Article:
Don’t Assume Privacy When Posting Images Online

Snapchat screenshots

Snapchat screenshots

By Ashley Virnoche

Popular photo-sharing social-media sites like Snapchat are gaining millions of users. It’s fun to partake but be careful when posting images as privacy is not guaranteed.

Snapchat, a photo-sharing social media app, creates mobile conversations. A person can snap a photo or video, add a caption and send it to a friend. They’ll view it and then the Snap disappears from the screen in less than 10 seconds unless the receiver takes a screenshot, which saves the image to the phone.

When asked if she enjoyed posting photos on social media Synet Hines, CSN student, said, “Yes, it actually helps boost self-esteem and self-acceptance.”

Although photo sharing on Snapchat and other sites like Instagram is popular, many users are not aware of the use and privacy policies at these companies, which limit the users’ rights.

When engaging in Snapchat’s services, one essentially agrees to allow it to collect information about messages including time, date, sender and recipient. The app also allows access to the person’s contact list and photos.

Miranda Fox, CSN student, takes into consideration the safety of her photos when posting them to social media. “I do wonder. I fear posting any photos too personal or revealing because I’m afraid of who will see them.”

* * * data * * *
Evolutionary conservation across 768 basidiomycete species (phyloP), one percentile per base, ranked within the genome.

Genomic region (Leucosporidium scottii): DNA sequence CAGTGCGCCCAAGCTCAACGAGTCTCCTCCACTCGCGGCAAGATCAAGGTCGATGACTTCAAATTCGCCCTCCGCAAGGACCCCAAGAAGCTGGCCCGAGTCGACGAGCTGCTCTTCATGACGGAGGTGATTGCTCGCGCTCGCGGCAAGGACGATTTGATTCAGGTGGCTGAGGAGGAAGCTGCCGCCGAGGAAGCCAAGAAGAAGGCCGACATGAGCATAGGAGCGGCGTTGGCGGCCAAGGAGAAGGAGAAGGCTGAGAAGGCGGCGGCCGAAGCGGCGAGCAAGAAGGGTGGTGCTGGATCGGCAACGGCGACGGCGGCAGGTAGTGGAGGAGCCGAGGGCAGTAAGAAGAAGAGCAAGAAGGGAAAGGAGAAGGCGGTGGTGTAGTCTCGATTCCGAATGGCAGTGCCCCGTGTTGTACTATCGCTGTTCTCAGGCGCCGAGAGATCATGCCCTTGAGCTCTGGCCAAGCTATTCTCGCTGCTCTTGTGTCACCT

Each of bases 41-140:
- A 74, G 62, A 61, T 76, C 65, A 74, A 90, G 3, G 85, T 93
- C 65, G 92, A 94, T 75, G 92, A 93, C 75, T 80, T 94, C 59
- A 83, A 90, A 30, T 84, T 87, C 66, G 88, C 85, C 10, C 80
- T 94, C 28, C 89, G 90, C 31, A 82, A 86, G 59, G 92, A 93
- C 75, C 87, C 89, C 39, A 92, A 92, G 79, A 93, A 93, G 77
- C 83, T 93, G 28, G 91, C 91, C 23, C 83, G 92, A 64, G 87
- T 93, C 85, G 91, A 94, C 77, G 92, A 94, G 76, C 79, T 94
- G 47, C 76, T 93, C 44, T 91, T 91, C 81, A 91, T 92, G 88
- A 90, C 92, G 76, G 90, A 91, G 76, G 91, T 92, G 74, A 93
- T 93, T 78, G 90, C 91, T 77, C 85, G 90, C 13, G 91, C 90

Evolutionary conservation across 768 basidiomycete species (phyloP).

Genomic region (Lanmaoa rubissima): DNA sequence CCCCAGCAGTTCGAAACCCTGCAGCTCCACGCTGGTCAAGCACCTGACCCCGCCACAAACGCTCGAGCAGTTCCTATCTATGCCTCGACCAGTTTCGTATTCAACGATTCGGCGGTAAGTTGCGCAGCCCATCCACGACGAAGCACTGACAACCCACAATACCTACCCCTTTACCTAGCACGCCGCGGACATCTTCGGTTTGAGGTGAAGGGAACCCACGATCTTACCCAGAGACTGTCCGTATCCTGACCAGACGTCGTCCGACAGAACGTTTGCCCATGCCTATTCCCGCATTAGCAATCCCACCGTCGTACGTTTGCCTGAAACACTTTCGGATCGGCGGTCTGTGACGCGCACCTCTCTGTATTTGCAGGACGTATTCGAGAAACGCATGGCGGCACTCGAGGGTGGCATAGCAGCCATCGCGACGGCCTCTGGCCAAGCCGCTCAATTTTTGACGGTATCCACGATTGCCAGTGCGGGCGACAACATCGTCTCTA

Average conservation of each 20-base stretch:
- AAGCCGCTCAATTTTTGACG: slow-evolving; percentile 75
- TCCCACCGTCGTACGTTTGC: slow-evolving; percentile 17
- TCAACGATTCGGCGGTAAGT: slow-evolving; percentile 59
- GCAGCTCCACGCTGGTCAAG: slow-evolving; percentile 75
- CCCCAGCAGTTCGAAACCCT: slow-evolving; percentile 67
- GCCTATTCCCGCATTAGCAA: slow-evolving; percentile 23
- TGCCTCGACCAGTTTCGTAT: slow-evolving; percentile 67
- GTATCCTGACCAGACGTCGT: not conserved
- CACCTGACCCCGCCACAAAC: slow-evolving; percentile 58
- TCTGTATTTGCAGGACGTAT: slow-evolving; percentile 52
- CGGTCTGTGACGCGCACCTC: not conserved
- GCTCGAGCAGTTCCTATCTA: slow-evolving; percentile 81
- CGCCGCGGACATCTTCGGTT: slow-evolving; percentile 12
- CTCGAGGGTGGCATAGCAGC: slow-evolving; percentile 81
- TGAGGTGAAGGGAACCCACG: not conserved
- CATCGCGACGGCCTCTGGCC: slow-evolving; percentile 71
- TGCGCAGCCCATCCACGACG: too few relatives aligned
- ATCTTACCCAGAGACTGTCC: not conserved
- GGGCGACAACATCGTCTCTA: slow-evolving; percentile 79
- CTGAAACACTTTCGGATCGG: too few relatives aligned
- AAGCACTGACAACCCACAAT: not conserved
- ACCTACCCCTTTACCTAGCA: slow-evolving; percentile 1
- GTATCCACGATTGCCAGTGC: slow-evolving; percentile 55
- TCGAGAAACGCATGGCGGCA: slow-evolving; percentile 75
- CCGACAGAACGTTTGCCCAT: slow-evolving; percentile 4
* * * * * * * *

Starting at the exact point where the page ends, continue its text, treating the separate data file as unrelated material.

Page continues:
Fox also said that she knows the photos are stored in a database but doesn’t know what the database is or who has access to it.

Snapchat has a privacy policy that some overlook.

“I did not fully read the privacy policy,” said Roney Sastre, CSN student. “I just skimmed the script as I assumed it to be like any other social media. To my understanding, every photo that we send is collected in the company’s file.”

In its privacy policy Snapchat admits that it temporarily collects, processes and stores content in its servers. Snapchat does not assume responsibility for content, how it is sent or viewed. Snapchat also keeps rights to use the content how it sees fit for commercial purposes.

“You retain all ownership rights in your User Content; however, by submitting User Content to Snapchat, you hereby grant us a nonexclusive, worldwide, royalty-free, sublicensable and transferable license to use, reproduce, modify, adapt, publish, create derivative works from, distribute, perform and display such User Content,” according to Snapchat’s terms of use dated December 2013. What that means is users give the company permission to use their personal images and content in any way the company wants.

Now that it is clear the company is overseeing content, it is advisable for students to be cautious when posting certain types of images.

“Young adults, thus far, do not understand the severity of posting and sending revealing photos,” Sastre said. “Many young teens will have to accept the consequences of their actions if they ever end up seeing one of their revealing photos on a public website where all are able to view it, even friends and family.”

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